Steve Katz is the author of the new memoir Blood, Sweat, and My Rock 'N' Roll Years: Is Steve Katz a Rock Star? A founding member of the groups The Blues Project and Blood, Sweat & Tears, he also has worked as a record producer. He lives in South Kent, Connecticut.
Q: You write, "For me, Blood, Sweat & Tears was both a blessing and a curse." Why do you feel that way?
A: The blessing was that our music was accepted by a huge demographic - politically, geographically - both the young and the old loved our music, bought our records and came to our concerts.
It’s what you work for, and the only way it could have been achieved was through our recordings, which were hugely successful. It allowed our personal standard of living to jump leaps and bounds - from low rents to big mortgages - but it also gave us more artistic freedom.
The curse was that we lost many of our fans who didn’t believe that success was measured by how many hit records you had or how much money you were now making.
These were very political times, and, as a left-leaning “folkie”, I felt saddened by this loss, sort of like I was selling my soul to some capitalist devil. Our success turned out to be the ultimate irony. But, in retrospect, I wouldn’t have traded it for the world.
Q: In the book, you note that Blood, Sweat & Tears was defined as jazz-rock, "a label I never liked in the first place." Why didn't you like that definition?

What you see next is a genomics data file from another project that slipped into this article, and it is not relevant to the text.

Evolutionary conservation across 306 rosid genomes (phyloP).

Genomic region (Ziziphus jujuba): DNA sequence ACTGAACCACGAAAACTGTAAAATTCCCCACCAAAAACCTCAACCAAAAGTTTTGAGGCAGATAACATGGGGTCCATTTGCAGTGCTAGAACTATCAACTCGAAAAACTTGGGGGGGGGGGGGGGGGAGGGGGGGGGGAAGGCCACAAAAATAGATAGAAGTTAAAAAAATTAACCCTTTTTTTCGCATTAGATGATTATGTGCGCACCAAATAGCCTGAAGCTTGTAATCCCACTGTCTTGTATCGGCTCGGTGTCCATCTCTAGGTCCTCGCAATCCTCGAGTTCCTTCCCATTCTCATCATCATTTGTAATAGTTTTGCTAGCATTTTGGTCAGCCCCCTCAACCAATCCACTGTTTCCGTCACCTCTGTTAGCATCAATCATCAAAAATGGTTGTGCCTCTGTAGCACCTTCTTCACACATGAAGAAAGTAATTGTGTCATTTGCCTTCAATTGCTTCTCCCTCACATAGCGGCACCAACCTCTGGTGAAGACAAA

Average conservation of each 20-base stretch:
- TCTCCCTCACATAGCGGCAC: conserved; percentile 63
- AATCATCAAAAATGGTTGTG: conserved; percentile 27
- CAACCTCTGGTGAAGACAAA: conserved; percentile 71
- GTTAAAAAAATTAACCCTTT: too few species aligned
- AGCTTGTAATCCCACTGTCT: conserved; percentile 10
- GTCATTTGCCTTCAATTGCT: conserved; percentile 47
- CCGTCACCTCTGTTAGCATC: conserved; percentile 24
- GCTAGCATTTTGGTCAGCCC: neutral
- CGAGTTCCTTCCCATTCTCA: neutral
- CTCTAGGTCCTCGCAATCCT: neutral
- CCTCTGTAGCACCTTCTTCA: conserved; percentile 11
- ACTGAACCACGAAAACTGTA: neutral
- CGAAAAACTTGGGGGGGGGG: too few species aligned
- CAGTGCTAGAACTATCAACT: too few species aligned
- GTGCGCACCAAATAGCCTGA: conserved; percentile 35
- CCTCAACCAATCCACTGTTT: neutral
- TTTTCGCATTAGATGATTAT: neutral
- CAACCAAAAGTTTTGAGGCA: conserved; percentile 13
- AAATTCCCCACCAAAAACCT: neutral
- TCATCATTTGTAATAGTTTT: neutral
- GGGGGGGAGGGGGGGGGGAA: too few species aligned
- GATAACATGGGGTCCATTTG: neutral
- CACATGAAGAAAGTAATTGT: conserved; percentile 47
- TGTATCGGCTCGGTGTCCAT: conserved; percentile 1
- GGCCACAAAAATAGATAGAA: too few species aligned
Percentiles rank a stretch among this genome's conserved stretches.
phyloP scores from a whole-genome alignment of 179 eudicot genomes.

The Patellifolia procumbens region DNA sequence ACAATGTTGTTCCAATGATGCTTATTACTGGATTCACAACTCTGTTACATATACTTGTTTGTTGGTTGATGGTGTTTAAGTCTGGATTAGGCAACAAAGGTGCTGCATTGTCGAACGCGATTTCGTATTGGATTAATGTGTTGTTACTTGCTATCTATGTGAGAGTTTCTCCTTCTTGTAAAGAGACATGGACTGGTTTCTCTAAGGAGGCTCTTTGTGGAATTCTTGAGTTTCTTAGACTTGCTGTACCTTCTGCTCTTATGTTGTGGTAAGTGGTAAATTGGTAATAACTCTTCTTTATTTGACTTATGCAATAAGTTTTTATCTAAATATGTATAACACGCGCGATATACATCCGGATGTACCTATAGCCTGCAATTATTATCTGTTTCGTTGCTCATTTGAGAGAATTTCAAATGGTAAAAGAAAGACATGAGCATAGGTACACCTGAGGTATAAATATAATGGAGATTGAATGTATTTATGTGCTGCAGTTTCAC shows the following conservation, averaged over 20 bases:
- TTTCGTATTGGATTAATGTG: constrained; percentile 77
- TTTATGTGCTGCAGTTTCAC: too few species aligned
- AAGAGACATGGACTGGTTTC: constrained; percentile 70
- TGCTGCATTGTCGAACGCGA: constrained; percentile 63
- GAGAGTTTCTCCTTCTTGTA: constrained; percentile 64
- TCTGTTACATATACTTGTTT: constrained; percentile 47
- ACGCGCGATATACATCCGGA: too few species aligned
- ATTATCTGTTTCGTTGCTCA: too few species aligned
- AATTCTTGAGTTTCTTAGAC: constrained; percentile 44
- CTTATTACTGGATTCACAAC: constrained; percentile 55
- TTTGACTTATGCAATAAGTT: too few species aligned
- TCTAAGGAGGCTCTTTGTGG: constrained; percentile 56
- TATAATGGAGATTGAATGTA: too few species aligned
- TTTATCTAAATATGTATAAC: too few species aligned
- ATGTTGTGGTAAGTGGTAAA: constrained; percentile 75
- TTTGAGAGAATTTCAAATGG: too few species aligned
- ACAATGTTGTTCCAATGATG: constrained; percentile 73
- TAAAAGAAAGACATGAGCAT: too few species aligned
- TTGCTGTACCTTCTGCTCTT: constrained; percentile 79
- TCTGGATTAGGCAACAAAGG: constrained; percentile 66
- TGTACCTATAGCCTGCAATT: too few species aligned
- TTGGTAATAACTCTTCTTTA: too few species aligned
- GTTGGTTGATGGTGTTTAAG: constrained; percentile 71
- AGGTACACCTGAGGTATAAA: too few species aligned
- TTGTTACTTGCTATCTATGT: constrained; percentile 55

A: I never liked labels. Labels pigeonhole you. They put you into categories. You never think of The Beatles as a “something”-rock group or the Stones as a “blues”-rock group (of course they had to be labeled something, so “brit-pop” seemed to have been the go-to phrase for the public).
We weren’t really a rock band or a jazz band. We never really thought of ourselves as something other than what we were - a contemporary music ensemble with a dollop of pop, jazz, classical, tin-pan alley, folk, etc.
Q: How was the book's title chosen, and how would you define a "rock star"?
A: The title was suggested by the sales department of Lyons Press. The irony is that, because I never considered myself a rock star, the publishing company thought that recognition of the name was key for the consumer - and they were right. The band Blood, Sweat & Tears was the rock star. I was just a part of it.
The term “rock star” suggests hit record notoriety and a lifestyle that consists of lots of women, drugs, booze, late nights, and a general “fuck you” kind of attitude that is then reflected in how the press conveys that image. I’d say I may have been halfway there.
Q: How was it to relive your experiences during the writing of the book?
A: It was fun. I can look back on the musical aspects now with the “luxury of hindsight”, but mostly with a sense of humor. The personal recollections were a little more difficult, but also cathartic.
It’s nice to be able to pack a lifetime of psychotherapy into one long essay without the aid of a psychiatrist. And think about all the money I saved. I love waking up every morning and going to the computer to write. The memories just sort of flow out of you.
Also, the idea of having an index is something I find wonderful in that, as I get older and lose more of my memory, I can open my book to the back and look up whatever I may have forgotten. Makes for less embarrassing moments at cocktail parties.
Q: What are you working on now?
A: Trying to get Lyons Press to sell more books. Otherwise, planning on being in the Yucatan for our annual three months away from home where I will hopefully begin writing again.
Q: Anything else we should know?
A: Just that it’s been all fun so far - the book, the career, the life, the happiness that comes from playing and writing music. I think I’ve been really lucky.
--Interview with Deborah Kalb. Steve Katz will be participating in The Lessans Family Annual Book Festival at the JCC of Greater Washington, which runs from November 5-15, 2015.